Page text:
The biggest question in the universe is:
Why am I here and what is my purpose?
Most people spend a lifetime trying to figure it out and some never do.
Movies try to give us examples to follow: The aliens in “Arrival” were here to teach humans to use communication and language to unite us. Dobby had the initial purpose of being a house elf and later his goal was to help Harry Potter.
But that’s not real life.
In real life sometimes you waffle, sometimes you coast and sometimes you slam into a wall.
I hear my husband constantly saying that he’s not sure what he wants to be when he grows up. He was lucky enough to find the meaning of his life when he was younger but now that he’s looking at his next phase, he’s not sure what that path should be.
My kids worried about their lives when they were applying to colleges. They thought they had to have everything figured out BEFORE they left for school. They wanted their life in a neat, little bow but for most of us, that’s not the case.
But again, the movies show us a reality where everything comes together in the end so the expectation is there.
But what about the rest of us?
I was fortunate like my husband in that I knew what I wanted to be when I grew up. In middle school, I had a wonderful teacher who inspired me. By the time I was in high school, I knew that teaching was my calling and English was my focus. I was always writing creatively but my desire was to teach literature.
Books were what I loved and books were my focus. I knew my passion.
My college applications were to schools where I could attend their education department. I flourished at my university where the majority of my classes were in English and many others were in teaching how to teach. I relished those classes where I was able to write creatively and not just spit out academic papers.
Eventually I created a vision board where I would get my degree and move to South America to teach English. Then I would take my hard-earned cash and relocate to Australia. All the while, I would do what I loved.
And then I met a boy.
I got my degree and tried to get a job in our new location. Coaching cheerleading got my foot in the door and then I was almost immediately offered employment as an ESL teacher. I took it hoping that it would turn into a high school teaching job. It did but then we moved again.
So I went back to school and to earn my master’s degree so I could teach English as a Second Language. I had thoroughly enjoyed the progress and happiness of my ESL students so I combined my desire for English into a new career; I found a new love from an old one.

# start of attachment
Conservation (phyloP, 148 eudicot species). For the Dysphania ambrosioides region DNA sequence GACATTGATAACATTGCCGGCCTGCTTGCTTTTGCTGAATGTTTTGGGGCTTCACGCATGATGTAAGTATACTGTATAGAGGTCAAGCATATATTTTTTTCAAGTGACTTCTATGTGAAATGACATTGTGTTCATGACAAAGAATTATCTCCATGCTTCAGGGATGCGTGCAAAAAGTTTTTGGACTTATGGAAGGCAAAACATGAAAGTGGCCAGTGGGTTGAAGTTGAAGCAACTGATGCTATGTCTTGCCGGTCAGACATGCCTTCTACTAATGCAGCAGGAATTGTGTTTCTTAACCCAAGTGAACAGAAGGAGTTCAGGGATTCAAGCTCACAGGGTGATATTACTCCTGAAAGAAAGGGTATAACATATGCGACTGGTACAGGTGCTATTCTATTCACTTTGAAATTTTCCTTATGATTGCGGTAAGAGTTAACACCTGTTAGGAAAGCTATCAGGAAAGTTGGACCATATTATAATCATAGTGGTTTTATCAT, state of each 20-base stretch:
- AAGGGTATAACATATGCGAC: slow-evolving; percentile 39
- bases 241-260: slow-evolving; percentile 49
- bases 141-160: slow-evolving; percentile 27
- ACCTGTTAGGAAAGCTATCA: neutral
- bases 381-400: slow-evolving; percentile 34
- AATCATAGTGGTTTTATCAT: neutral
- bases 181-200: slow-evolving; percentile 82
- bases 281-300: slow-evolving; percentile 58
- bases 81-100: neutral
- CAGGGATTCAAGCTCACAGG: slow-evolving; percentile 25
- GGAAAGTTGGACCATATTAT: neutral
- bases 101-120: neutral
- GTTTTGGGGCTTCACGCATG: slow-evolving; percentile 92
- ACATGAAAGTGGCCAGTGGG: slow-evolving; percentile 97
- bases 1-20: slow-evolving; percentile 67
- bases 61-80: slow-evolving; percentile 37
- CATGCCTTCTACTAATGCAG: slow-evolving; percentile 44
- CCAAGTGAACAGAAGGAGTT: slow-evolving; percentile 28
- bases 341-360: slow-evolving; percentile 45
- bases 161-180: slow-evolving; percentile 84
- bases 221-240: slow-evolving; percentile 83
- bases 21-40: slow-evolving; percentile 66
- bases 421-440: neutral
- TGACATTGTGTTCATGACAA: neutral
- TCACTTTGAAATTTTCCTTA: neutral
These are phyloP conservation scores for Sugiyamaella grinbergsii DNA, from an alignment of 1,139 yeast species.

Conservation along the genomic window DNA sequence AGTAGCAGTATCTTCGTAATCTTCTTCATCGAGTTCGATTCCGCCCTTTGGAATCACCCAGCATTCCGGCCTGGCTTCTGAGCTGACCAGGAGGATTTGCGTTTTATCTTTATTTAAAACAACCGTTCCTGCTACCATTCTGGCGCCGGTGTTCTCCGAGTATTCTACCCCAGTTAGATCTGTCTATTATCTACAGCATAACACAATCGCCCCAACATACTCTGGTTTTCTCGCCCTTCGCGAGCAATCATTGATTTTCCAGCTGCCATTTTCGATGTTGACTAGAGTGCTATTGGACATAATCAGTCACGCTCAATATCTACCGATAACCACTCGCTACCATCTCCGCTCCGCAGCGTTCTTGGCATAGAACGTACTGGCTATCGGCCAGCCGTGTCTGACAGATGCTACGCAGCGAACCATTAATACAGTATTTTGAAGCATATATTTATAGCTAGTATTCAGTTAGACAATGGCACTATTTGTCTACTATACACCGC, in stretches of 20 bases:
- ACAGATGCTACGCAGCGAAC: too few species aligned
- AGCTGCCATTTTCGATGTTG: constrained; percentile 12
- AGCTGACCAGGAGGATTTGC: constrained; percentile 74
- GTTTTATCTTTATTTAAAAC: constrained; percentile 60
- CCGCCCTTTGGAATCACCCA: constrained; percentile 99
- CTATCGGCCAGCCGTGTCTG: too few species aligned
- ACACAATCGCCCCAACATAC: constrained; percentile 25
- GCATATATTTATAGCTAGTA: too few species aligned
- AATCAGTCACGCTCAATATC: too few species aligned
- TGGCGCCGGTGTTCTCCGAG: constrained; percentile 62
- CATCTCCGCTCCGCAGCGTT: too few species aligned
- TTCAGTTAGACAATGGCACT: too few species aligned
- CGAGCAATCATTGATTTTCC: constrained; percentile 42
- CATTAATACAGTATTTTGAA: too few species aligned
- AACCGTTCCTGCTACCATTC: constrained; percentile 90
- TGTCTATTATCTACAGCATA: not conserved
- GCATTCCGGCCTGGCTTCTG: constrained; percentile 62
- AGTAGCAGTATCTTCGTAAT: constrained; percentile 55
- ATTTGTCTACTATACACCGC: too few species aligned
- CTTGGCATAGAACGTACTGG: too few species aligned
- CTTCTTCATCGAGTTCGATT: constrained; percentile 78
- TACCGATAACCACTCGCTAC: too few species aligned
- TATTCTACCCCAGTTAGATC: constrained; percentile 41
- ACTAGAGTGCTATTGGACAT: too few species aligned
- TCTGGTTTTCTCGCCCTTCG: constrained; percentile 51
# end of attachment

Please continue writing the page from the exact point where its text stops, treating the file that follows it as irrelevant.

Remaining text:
For 20 years I was doing what I reveled in. I taught speaking and listening to non-English speakers from all over the world. They felt my enthusiasm for my language and they absorbed it all. I was fortunate enough to work in university settings and I taught part-time so I could still be with my other loves – my kids. I was the happiest person on the earth.
Then one day, it wasn’t so fun anymore.
The desire to be in the classroom wasn’t there. And even though I had a position waiting for me at my new duty station, I couldn’t accept it. It became a job and not my career. And in education, that’s not fair to the students. There needs to be a passion or you aren’t helping them learn.
I knew I had to stop. I needed a break to find myself again.
My idea was that I would give back to my military community by volunteering but nothing ignited that spark. I had fun meeting new people but at times I felt like I was just going through the motions.
Then one day, I felt the urge to write again. So I did.
One story turned into two and two into three. Normally, I would keep my writing under wraps but this time I put myself out there. A friend who had done the same inspired me. I submitted my articles to a few publications. At first, I was discouraged because I heard crickets but then a response – someone wanted to publish me!
That affirmation was enough to help me focus my attention and to know that I had once again discovered my purpose. As I continued writing, I found that the words flowed easily and that it brought me joy. The desire showed in my work and it must have come through in the articles I wrote because from my hobby came a job offer!
This time my purpose wasn’t blatantly obvious. I tripped into it because I felt a tug and I let it lead me somewhere. But by doing so, I once again found what I was supposed to do with my life.
And that should be the lesson – your calling is out there; you just have to answer it. There may be busy signals or you may get disconnected but eventually the phone rings and you say “hello.”